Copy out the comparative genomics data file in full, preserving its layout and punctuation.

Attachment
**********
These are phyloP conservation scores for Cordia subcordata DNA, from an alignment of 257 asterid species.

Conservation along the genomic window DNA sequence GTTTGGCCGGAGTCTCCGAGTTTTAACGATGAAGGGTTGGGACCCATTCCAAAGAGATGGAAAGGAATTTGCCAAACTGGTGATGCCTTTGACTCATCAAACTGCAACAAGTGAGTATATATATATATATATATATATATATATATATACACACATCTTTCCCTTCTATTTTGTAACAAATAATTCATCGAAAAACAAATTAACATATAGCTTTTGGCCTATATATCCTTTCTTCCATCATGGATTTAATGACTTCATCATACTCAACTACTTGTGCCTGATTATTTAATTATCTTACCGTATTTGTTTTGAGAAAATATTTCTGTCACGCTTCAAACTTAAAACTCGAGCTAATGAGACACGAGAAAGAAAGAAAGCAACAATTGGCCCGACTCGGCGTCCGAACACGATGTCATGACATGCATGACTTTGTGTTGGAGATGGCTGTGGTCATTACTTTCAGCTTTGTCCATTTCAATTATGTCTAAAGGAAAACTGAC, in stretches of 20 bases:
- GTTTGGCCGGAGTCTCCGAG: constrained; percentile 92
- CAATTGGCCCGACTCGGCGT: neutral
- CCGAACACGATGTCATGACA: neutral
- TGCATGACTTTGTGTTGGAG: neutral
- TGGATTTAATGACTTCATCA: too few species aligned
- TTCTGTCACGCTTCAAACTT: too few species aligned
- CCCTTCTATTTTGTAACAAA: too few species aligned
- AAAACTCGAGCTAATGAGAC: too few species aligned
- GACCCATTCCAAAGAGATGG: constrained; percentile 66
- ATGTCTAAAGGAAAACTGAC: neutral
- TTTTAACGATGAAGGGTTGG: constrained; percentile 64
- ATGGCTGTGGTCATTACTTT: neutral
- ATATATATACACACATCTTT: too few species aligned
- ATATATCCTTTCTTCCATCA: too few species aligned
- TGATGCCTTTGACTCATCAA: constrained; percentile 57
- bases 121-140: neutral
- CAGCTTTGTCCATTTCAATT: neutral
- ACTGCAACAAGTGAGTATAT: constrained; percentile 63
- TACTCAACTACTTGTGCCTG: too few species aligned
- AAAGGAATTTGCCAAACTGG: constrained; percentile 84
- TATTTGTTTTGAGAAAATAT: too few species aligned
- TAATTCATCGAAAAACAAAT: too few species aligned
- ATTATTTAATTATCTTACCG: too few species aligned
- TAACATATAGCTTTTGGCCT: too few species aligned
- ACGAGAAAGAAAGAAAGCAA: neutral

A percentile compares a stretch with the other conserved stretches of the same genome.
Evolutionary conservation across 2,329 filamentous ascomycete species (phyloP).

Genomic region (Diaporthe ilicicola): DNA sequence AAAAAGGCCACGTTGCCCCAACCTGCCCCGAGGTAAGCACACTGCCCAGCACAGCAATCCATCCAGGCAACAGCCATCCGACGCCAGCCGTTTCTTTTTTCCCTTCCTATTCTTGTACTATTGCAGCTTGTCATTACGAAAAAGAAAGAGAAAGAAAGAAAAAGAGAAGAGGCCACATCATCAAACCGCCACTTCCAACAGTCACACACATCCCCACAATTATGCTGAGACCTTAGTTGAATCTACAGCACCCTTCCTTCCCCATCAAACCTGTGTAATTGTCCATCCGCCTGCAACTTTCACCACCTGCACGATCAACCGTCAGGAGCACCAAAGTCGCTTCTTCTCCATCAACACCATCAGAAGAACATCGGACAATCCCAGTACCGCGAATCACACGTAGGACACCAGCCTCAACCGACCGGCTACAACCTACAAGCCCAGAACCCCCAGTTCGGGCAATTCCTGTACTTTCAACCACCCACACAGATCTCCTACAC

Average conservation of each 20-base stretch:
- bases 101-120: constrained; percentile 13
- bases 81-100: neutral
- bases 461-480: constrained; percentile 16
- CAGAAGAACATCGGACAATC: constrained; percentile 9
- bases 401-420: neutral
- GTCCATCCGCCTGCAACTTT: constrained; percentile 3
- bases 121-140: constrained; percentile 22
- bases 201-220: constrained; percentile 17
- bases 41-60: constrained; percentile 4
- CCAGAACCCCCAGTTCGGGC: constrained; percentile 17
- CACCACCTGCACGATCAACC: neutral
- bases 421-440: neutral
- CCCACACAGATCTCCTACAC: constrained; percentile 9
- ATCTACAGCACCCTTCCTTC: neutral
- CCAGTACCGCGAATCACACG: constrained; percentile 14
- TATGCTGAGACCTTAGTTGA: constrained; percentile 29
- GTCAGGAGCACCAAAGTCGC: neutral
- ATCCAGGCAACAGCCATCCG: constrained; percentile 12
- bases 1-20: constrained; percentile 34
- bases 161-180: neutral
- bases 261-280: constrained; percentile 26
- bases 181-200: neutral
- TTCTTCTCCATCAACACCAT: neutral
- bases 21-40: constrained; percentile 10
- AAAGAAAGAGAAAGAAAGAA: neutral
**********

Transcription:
These are phyloP conservation scores for Cordia subcordata DNA, from an alignment of 257 asterid species.

Conservation along the genomic window DNA sequence GTTTGGCCGGAGTCTCCGAGTTTTAACGATGAAGGGTTGGGACCCATTCCAAAGAGATGGAAAGGAATTTGCCAAACTGGTGATGCCTTTGACTCATCAAACTGCAACAAGTGAGTATATATATATATATATATATATATATATATATACACACATCTTTCCCTTCTATTTTGTAACAAATAATTCATCGAAAAACAAATTAACATATAGCTTTTGGCCTATATATCCTTTCTTCCATCATGGATTTAATGACTTCATCATACTCAACTACTTGTGCCTGATTATTTAATTATCTTACCGTATTTGTTTTGAGAAAATATTTCTGTCACGCTTCAAACTTAAAACTCGAGCTAATGAGACACGAGAAAGAAAGAAAGCAACAATTGGCCCGACTCGGCGTCCGAACACGATGTCATGACATGCATGACTTTGTGTTGGAGATGGCTGTGGTCATTACTTTCAGCTTTGTCCATTTCAATTATGTCTAAAGGAAAACTGAC, in stretches of 20 bases:
- GTTTGGCCGGAGTCTCCGAG: constrained; percentile 92
- CAATTGGCCCGACTCGGCGT: neutral
- CCGAACACGATGTCATGACA: neutral
- TGCATGACTTTGTGTTGGAG: neutral
- TGGATTTAATGACTTCATCA: too few species aligned
- TTCTGTCACGCTTCAAACTT: too few species aligned
- CCCTTCTATTTTGTAACAAA: too few species aligned
- AAAACTCGAGCTAATGAGAC: too few species aligned
- GACCCATTCCAAAGAGATGG: constrained; percentile 66
- ATGTCTAAAGGAAAACTGAC: neutral
- TTTTAACGATGAAGGGTTGG: constrained; percentile 64
- ATGGCTGTGGTCATTACTTT: neutral
- ATATATATACACACATCTTT: too few species aligned
- ATATATCCTTTCTTCCATCA: too few species aligned
- TGATGCCTTTGACTCATCAA: constrained; percentile 57
- bases 121-140: neutral
- CAGCTTTGTCCATTTCAATT: neutral
- ACTGCAACAAGTGAGTATAT: constrained; percentile 63
- TACTCAACTACTTGTGCCTG: too few species aligned
- AAAGGAATTTGCCAAACTGG: constrained; percentile 84
- TATTTGTTTTGAGAAAATAT: too few species aligned
- TAATTCATCGAAAAACAAAT: too few species aligned
- ATTATTTAATTATCTTACCG: too few species aligned
- TAACATATAGCTTTTGGCCT: too few species aligned
- ACGAGAAAGAAAGAAAGCAA: neutral

A percentile compares a stretch with the other conserved stretches of the same genome.
Evolutionary conservation across 2,329 filamentous ascomycete species (phyloP).

Genomic region (Diaporthe ilicicola): DNA sequence AAAAAGGCCACGTTGCCCCAACCTGCCCCGAGGTAAGCACACTGCCCAGCACAGCAATCCATCCAGGCAACAGCCATCCGACGCCAGCCGTTTCTTTTTTCCCTTCCTATTCTTGTACTATTGCAGCTTGTCATTACGAAAAAGAAAGAGAAAGAAAGAAAAAGAGAAGAGGCCACATCATCAAACCGCCACTTCCAACAGTCACACACATCCCCACAATTATGCTGAGACCTTAGTTGAATCTACAGCACCCTTCCTTCCCCATCAAACCTGTGTAATTGTCCATCCGCCTGCAACTTTCACCACCTGCACGATCAACCGTCAGGAGCACCAAAGTCGCTTCTTCTCCATCAACACCATCAGAAGAACATCGGACAATCCCAGTACCGCGAATCACACGTAGGACACCAGCCTCAACCGACCGGCTACAACCTACAAGCCCAGAACCCCCAGTTCGGGCAATTCCTGTACTTTCAACCACCCACACAGATCTCCTACAC

Average conservation of each 20-base stretch:
- bases 101-120: constrained; percentile 13
- bases 81-100: neutral
- bases 461-480: constrained; percentile 16
- CAGAAGAACATCGGACAATC: constrained; percentile 9
- bases 401-420: neutral
- GTCCATCCGCCTGCAACTTT: constrained; percentile 3
- bases 121-140: constrained; percentile 22
- bases 201-220: constrained; percentile 17
- bases 41-60: constrained; percentile 4
- CCAGAACCCCCAGTTCGGGC: constrained; percentile 17
- CACCACCTGCACGATCAACC: neutral
- bases 421-440: neutral
- CCCACACAGATCTCCTACAC: constrained; percentile 9
- ATCTACAGCACCCTTCCTTC: neutral
- CCAGTACCGCGAATCACACG: constrained; percentile 14
- TATGCTGAGACCTTAGTTGA: constrained; percentile 29
- GTCAGGAGCACCAAAGTCGC: neutral
- ATCCAGGCAACAGCCATCCG: constrained; percentile 12
- bases 1-20: constrained; percentile 34
- bases 161-180: neutral
- bases 261-280: constrained; percentile 26
- bases 181-200: neutral
- TTCTTCTCCATCAACACCAT: neutral
- bases 21-40: constrained; percentile 10
- AAAGAAAGAGAAAGAAAGAA: neutral